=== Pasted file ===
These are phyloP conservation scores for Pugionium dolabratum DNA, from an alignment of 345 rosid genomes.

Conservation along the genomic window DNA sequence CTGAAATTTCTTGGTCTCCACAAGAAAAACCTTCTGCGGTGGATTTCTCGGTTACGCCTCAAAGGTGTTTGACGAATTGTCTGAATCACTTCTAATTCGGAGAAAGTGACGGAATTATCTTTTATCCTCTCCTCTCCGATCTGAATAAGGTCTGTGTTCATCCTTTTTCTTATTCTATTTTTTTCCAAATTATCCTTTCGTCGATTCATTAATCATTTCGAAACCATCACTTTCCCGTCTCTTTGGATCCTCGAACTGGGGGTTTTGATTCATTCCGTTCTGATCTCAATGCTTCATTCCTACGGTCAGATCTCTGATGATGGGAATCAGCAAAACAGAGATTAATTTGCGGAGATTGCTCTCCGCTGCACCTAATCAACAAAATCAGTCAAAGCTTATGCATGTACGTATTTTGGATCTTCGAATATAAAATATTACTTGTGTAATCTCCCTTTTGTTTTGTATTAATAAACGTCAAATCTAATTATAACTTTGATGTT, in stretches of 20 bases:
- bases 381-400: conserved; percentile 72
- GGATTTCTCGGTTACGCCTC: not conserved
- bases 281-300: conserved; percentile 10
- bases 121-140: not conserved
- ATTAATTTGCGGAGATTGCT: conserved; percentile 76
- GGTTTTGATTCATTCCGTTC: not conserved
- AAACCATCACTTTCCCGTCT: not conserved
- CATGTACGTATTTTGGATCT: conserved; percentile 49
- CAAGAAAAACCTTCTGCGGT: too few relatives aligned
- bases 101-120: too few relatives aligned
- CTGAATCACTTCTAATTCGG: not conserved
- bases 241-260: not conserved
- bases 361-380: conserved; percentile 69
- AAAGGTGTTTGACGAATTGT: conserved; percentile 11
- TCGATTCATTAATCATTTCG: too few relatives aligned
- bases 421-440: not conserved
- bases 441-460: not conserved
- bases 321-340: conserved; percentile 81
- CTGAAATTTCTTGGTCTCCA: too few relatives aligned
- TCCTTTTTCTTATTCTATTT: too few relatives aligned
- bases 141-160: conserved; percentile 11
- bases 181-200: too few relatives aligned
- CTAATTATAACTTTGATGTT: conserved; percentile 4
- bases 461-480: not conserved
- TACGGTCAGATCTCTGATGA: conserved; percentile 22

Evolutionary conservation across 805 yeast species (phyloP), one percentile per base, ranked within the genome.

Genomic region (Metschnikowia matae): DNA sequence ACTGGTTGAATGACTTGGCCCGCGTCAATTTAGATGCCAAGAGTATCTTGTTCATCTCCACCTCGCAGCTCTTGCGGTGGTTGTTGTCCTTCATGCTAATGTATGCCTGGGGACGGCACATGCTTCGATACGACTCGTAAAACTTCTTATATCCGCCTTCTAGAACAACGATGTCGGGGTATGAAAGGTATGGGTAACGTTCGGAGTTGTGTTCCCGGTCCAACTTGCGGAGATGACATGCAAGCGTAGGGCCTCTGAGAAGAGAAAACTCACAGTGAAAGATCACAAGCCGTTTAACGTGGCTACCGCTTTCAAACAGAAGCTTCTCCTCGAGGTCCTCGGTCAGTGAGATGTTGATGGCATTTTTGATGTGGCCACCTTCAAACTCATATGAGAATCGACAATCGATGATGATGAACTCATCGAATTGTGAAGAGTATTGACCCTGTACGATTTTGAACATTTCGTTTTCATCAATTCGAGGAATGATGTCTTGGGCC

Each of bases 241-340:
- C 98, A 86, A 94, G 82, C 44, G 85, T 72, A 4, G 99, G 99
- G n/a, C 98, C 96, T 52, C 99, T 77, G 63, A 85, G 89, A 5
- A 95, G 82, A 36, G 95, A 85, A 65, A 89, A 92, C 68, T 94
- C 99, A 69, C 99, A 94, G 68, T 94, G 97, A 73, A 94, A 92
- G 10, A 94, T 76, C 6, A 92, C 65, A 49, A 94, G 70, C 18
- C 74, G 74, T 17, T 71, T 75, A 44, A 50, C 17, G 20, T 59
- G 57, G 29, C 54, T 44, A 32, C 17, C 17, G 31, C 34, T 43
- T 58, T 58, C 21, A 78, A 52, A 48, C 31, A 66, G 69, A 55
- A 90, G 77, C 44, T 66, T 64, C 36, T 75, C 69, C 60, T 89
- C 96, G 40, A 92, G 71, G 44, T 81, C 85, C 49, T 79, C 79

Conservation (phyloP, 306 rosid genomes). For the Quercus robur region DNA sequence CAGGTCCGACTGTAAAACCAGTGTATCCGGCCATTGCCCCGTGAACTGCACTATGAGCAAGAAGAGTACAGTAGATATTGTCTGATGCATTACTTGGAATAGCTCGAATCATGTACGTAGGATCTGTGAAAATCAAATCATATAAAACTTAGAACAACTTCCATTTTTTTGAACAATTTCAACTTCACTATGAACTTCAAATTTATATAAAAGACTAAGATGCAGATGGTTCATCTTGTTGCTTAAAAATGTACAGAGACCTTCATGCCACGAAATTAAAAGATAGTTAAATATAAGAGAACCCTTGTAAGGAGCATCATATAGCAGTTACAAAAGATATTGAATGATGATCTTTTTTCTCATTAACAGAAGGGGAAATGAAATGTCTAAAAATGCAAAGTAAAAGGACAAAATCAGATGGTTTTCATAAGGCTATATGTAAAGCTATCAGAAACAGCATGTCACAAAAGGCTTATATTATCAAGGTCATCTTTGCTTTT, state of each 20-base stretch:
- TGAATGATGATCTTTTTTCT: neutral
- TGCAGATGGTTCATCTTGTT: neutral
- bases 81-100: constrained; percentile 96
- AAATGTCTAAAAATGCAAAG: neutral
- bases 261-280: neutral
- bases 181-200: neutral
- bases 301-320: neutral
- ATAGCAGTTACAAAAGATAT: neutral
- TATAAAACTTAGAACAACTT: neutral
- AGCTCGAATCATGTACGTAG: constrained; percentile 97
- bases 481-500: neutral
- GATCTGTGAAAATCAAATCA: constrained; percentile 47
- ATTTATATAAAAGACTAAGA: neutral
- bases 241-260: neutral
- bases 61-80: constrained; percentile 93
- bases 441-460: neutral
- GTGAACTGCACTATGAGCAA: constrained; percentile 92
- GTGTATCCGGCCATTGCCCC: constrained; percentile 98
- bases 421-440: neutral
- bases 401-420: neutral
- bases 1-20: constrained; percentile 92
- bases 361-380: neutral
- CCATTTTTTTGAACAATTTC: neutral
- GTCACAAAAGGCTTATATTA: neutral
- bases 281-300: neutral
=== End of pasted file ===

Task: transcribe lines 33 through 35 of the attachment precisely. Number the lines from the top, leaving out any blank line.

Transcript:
- A 95, G 82, A 36, G 95, A 85, A 65, A 89, A 92, C 68, T 94
- C 99, A 69, C 99, A 94, G 68, T 94, G 97, A 73, A 94, A 92
- G 10, A 94, T 76, C 6, A 92, C 65, A 49, A 94, G 70, C 18